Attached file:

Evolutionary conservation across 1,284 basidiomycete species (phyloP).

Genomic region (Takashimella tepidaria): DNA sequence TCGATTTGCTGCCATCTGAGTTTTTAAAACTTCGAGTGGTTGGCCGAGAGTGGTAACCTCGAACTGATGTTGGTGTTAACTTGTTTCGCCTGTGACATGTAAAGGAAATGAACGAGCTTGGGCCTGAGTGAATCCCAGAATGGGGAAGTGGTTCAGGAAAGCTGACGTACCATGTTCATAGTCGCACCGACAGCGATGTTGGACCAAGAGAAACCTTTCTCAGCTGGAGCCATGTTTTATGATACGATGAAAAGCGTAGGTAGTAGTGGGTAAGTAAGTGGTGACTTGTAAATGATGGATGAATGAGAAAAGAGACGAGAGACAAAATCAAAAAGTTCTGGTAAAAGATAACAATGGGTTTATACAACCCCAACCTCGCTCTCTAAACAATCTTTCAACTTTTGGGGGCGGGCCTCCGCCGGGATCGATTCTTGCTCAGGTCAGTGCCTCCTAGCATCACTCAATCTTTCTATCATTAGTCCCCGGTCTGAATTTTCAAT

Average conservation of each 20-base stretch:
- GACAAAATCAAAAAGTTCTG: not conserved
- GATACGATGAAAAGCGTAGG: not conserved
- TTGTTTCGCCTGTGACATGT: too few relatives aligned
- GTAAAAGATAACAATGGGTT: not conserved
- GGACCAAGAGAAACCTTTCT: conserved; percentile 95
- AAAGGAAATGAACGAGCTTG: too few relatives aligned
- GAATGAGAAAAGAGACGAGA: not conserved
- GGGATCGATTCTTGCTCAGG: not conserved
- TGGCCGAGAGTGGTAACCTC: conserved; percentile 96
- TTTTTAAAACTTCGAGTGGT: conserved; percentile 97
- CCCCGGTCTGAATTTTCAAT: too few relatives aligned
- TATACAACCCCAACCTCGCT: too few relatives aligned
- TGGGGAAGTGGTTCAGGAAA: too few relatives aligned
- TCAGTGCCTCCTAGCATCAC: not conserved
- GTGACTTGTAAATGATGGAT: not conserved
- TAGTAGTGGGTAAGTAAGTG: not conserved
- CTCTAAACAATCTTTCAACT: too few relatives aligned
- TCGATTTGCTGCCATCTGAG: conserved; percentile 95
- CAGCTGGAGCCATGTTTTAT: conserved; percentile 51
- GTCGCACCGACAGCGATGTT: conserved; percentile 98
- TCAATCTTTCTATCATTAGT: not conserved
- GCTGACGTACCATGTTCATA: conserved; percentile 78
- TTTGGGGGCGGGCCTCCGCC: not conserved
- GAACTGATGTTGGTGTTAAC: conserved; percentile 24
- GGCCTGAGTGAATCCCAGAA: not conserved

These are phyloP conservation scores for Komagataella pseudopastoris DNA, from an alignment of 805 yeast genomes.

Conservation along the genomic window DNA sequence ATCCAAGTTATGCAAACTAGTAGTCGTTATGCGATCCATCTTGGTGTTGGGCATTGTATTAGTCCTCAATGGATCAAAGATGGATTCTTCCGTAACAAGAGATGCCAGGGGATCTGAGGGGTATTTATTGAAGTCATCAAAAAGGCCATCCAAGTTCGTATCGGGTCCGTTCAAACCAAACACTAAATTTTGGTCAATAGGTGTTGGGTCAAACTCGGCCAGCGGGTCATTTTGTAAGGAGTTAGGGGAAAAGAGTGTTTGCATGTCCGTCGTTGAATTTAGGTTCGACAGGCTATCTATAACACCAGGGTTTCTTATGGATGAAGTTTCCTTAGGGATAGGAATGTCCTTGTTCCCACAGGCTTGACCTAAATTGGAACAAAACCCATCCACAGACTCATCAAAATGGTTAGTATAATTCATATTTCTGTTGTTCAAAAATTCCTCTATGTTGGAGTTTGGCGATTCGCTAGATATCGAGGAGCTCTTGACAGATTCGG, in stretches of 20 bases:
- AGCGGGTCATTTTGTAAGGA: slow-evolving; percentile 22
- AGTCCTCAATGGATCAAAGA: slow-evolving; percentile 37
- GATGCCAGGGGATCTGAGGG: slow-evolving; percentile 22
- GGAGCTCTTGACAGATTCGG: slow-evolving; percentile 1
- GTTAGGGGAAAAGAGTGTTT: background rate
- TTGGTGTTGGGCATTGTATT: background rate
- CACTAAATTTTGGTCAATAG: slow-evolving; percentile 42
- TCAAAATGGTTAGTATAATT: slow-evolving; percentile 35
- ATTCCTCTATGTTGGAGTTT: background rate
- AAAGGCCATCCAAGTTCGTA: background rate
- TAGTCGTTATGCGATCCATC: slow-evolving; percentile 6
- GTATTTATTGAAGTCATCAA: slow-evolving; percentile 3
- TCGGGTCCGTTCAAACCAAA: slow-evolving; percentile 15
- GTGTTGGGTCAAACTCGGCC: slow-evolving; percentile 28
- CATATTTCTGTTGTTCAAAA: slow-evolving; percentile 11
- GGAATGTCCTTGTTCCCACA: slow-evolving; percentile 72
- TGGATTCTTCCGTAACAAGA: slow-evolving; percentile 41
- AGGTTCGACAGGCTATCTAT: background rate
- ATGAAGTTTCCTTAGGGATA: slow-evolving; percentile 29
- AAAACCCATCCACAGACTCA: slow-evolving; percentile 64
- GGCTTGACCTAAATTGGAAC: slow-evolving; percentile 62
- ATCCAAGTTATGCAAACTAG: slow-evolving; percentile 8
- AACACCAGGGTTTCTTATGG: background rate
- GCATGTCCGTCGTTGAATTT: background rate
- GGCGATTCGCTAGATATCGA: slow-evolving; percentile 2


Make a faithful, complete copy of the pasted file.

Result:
Evolutionary conservation across 1,284 basidiomycete species (phyloP).

Genomic region (Takashimella tepidaria): DNA sequence TCGATTTGCTGCCATCTGAGTTTTTAAAACTTCGAGTGGTTGGCCGAGAGTGGTAACCTCGAACTGATGTTGGTGTTAACTTGTTTCGCCTGTGACATGTAAAGGAAATGAACGAGCTTGGGCCTGAGTGAATCCCAGAATGGGGAAGTGGTTCAGGAAAGCTGACGTACCATGTTCATAGTCGCACCGACAGCGATGTTGGACCAAGAGAAACCTTTCTCAGCTGGAGCCATGTTTTATGATACGATGAAAAGCGTAGGTAGTAGTGGGTAAGTAAGTGGTGACTTGTAAATGATGGATGAATGAGAAAAGAGACGAGAGACAAAATCAAAAAGTTCTGGTAAAAGATAACAATGGGTTTATACAACCCCAACCTCGCTCTCTAAACAATCTTTCAACTTTTGGGGGCGGGCCTCCGCCGGGATCGATTCTTGCTCAGGTCAGTGCCTCCTAGCATCACTCAATCTTTCTATCATTAGTCCCCGGTCTGAATTTTCAAT

Average conservation of each 20-base stretch:
- GACAAAATCAAAAAGTTCTG: not conserved
- GATACGATGAAAAGCGTAGG: not conserved
- TTGTTTCGCCTGTGACATGT: too few relatives aligned
- GTAAAAGATAACAATGGGTT: not conserved
- GGACCAAGAGAAACCTTTCT: conserved; percentile 95
- AAAGGAAATGAACGAGCTTG: too few relatives aligned
- GAATGAGAAAAGAGACGAGA: not conserved
- GGGATCGATTCTTGCTCAGG: not conserved
- TGGCCGAGAGTGGTAACCTC: conserved; percentile 96
- TTTTTAAAACTTCGAGTGGT: conserved; percentile 97
- CCCCGGTCTGAATTTTCAAT: too few relatives aligned
- TATACAACCCCAACCTCGCT: too few relatives aligned
- TGGGGAAGTGGTTCAGGAAA: too few relatives aligned
- TCAGTGCCTCCTAGCATCAC: not conserved
- GTGACTTGTAAATGATGGAT: not conserved
- TAGTAGTGGGTAAGTAAGTG: not conserved
- CTCTAAACAATCTTTCAACT: too few relatives aligned
- TCGATTTGCTGCCATCTGAG: conserved; percentile 95
- CAGCTGGAGCCATGTTTTAT: conserved; percentile 51
- GTCGCACCGACAGCGATGTT: conserved; percentile 98
- TCAATCTTTCTATCATTAGT: not conserved
- GCTGACGTACCATGTTCATA: conserved; percentile 78
- TTTGGGGGCGGGCCTCCGCC: not conserved
- GAACTGATGTTGGTGTTAAC: conserved; percentile 24
- GGCCTGAGTGAATCCCAGAA: not conserved

These are phyloP conservation scores for Komagataella pseudopastoris DNA, from an alignment of 805 yeast genomes.

Conservation along the genomic window DNA sequence ATCCAAGTTATGCAAACTAGTAGTCGTTATGCGATCCATCTTGGTGTTGGGCATTGTATTAGTCCTCAATGGATCAAAGATGGATTCTTCCGTAACAAGAGATGCCAGGGGATCTGAGGGGTATTTATTGAAGTCATCAAAAAGGCCATCCAAGTTCGTATCGGGTCCGTTCAAACCAAACACTAAATTTTGGTCAATAGGTGTTGGGTCAAACTCGGCCAGCGGGTCATTTTGTAAGGAGTTAGGGGAAAAGAGTGTTTGCATGTCCGTCGTTGAATTTAGGTTCGACAGGCTATCTATAACACCAGGGTTTCTTATGGATGAAGTTTCCTTAGGGATAGGAATGTCCTTGTTCCCACAGGCTTGACCTAAATTGGAACAAAACCCATCCACAGACTCATCAAAATGGTTAGTATAATTCATATTTCTGTTGTTCAAAAATTCCTCTATGTTGGAGTTTGGCGATTCGCTAGATATCGAGGAGCTCTTGACAGATTCGG, in stretches of 20 bases:
- AGCGGGTCATTTTGTAAGGA: slow-evolving; percentile 22
- AGTCCTCAATGGATCAAAGA: slow-evolving; percentile 37
- GATGCCAGGGGATCTGAGGG: slow-evolving; percentile 22
- GGAGCTCTTGACAGATTCGG: slow-evolving; percentile 1
- GTTAGGGGAAAAGAGTGTTT: background rate
- TTGGTGTTGGGCATTGTATT: background rate
- CACTAAATTTTGGTCAATAG: slow-evolving; percentile 42
- TCAAAATGGTTAGTATAATT: slow-evolving; percentile 35
- ATTCCTCTATGTTGGAGTTT: background rate
- AAAGGCCATCCAAGTTCGTA: background rate
- TAGTCGTTATGCGATCCATC: slow-evolving; percentile 6
- GTATTTATTGAAGTCATCAA: slow-evolving; percentile 3
- TCGGGTCCGTTCAAACCAAA: slow-evolving; percentile 15
- GTGTTGGGTCAAACTCGGCC: slow-evolving; percentile 28
- CATATTTCTGTTGTTCAAAA: slow-evolving; percentile 11
- GGAATGTCCTTGTTCCCACA: slow-evolving; percentile 72
- TGGATTCTTCCGTAACAAGA: slow-evolving; percentile 41
- AGGTTCGACAGGCTATCTAT: background rate
- ATGAAGTTTCCTTAGGGATA: slow-evolving; percentile 29
- AAAACCCATCCACAGACTCA: slow-evolving; percentile 64
- GGCTTGACCTAAATTGGAAC: slow-evolving; percentile 62
- ATCCAAGTTATGCAAACTAG: slow-evolving; percentile 8
- AACACCAGGGTTTCTTATGG: background rate
- GCATGTCCGTCGTTGAATTT: background rate
- GGCGATTCGCTAGATATCGA: slow-evolving; percentile 2